Each song’s Get Info box has been cleaned up, ditching the old text box ridden menus with much cleaner and more user-friendly graphics.  As someone who likes to have as much information about my songs at my fingertips as possible, this cleaner layout does make things a bit easier to find out the salient things a bit more quickly, so that’s a plus as well.

Part of iTunes 12’s new focus on integrating the Store now means that when you search through your library it will now also search the Store, in case you don’t have what you’re looking for in your library.  It saves a fair bit of time over having to swap to the Store window, waiting for it to load, and then searching for the song/album that you want – so this is a good step forward.  You’re iTunes account settin
gs can also be accessed from anywhere with the handy drop-down between the search bar and the music player, which is a lot easier to find than it was in the past.  The Store itself has also undergone a stylistic refresh, although not as marked as with iTunes itself, and finding things is a lot easier with the full screen available to it rather than being just a window.

Right clicking doesn't solve everything
Right clicking doesn’t solve everything

There are still a few bugs in the program (naturally for iTunes).  You’re still not able to search for a song and choose Get Info from the dropdown.  The Go to Song function on said dropdown also doesn’t work, defaulting to the song that’s currently playing.  Why you can’t have the same control over a song from this drop-down that you can from the main window still baffles me.

iTunes 12 really strikes me as just a visual overhaul rather than doing anything particular new.  I’ve written before about how it’s a lumbering program that lags behind services like Spotify in a number of ways and this new release does only a little to fix that.  There’s none of the streaming functionality that was rumoured, despite Apple’s iTunes Radio being out in the US for over a year now, and no social media integration whatsoever.  Apple are starting to fall behind the curve, and if iTunes 13 doesn’t reinvent the wheel I fear it may prove to be more than just unlucky for them.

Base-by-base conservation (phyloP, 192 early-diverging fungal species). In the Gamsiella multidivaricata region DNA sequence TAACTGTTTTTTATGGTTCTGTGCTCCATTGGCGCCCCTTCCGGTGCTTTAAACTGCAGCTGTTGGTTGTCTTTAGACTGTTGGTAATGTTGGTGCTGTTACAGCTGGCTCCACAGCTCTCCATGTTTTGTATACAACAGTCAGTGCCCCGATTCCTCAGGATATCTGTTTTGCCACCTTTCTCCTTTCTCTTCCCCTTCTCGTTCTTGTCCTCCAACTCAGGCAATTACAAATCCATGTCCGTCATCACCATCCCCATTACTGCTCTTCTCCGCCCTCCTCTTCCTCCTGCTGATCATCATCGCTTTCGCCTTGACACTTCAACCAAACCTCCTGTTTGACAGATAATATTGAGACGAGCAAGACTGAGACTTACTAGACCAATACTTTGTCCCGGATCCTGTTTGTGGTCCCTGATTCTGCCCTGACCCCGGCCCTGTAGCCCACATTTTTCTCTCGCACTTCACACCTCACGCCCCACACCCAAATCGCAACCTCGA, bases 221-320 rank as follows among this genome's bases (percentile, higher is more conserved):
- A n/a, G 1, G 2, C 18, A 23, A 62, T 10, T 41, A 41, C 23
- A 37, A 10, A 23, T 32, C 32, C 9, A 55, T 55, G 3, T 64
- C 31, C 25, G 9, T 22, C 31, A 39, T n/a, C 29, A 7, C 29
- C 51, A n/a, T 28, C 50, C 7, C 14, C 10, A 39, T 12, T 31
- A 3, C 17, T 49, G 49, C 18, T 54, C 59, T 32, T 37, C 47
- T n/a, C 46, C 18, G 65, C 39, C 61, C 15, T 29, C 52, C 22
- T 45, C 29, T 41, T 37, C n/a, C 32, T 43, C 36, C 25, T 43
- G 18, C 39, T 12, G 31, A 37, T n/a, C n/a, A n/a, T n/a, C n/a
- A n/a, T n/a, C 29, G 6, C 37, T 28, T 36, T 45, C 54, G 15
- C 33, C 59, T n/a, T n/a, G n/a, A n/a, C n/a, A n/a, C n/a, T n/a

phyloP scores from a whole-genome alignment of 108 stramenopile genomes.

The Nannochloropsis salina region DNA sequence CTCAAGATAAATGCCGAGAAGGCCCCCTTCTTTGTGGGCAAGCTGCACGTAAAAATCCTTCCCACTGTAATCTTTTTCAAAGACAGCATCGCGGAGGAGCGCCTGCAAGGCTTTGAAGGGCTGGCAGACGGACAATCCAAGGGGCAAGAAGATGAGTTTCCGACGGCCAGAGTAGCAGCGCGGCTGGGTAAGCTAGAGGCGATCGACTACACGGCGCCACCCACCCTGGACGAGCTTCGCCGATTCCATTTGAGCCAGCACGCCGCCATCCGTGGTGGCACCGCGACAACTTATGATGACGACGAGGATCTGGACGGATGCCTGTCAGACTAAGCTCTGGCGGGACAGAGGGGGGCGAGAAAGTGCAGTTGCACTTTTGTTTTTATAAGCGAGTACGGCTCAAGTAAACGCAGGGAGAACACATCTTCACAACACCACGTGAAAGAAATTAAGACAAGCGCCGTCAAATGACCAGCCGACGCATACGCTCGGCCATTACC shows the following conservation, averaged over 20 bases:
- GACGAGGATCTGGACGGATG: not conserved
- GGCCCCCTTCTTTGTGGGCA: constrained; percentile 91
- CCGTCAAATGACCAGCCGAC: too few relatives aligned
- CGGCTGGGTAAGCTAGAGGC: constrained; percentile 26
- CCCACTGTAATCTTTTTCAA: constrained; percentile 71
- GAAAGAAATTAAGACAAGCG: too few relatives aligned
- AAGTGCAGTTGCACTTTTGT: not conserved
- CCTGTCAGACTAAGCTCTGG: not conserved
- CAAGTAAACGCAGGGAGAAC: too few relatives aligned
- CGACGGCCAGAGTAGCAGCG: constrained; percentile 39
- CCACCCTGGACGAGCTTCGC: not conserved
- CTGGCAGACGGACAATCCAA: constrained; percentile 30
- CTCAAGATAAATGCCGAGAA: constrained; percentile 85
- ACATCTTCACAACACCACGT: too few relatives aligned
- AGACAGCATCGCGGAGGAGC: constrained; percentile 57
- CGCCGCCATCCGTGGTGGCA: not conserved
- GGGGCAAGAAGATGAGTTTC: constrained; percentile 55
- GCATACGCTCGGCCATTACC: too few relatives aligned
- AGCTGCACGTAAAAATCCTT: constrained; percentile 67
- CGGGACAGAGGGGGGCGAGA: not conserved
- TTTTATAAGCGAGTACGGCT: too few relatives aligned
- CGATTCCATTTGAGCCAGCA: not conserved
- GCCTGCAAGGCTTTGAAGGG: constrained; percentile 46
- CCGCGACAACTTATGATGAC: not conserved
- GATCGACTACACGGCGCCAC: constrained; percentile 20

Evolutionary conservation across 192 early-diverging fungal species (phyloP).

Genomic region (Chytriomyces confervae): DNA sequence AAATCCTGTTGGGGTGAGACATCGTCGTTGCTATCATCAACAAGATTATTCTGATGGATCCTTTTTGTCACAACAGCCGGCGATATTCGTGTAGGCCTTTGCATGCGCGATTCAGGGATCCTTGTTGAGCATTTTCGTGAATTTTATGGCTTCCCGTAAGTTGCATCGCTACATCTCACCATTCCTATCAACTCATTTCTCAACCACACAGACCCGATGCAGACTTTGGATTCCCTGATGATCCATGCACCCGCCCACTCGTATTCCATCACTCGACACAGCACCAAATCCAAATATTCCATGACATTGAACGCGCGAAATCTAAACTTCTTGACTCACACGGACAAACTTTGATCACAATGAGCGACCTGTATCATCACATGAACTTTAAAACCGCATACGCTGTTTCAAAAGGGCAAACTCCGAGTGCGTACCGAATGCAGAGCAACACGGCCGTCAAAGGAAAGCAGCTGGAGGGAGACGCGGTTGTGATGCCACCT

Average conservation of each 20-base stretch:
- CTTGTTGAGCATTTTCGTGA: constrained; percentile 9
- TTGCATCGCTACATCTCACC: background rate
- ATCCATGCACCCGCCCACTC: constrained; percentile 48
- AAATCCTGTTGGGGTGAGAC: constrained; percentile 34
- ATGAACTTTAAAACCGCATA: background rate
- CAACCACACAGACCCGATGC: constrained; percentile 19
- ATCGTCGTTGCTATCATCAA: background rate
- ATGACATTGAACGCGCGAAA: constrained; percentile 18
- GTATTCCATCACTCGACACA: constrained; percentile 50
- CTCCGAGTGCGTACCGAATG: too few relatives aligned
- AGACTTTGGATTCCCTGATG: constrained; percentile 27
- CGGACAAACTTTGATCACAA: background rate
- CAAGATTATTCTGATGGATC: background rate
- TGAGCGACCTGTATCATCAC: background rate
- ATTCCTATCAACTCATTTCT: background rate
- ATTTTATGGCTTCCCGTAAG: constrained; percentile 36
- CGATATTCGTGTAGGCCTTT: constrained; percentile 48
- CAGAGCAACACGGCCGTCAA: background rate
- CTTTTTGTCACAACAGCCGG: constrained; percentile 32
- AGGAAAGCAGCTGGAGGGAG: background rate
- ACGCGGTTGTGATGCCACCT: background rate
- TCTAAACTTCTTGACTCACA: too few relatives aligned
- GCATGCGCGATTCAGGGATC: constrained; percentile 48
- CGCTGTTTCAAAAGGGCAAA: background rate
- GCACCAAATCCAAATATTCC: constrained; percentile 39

On the whole I think iTunes 12 is an improvement over its predecessor.  Getting used to the aesthetic changes may take a little while, as it always does when a program you use every day decides to change things up, but I think that the program does look a little sharper and easier-on-the-eye now.  However, despite the program’s new look there’s very little in the way of real change to this new version of iTunes, and certainly no new features that really make it a better program to use.

iTunes is still not a great program for handling your music library, but it is a least a bit better looking now.  It’s a shame that Apple, once again, have opted for style over substance.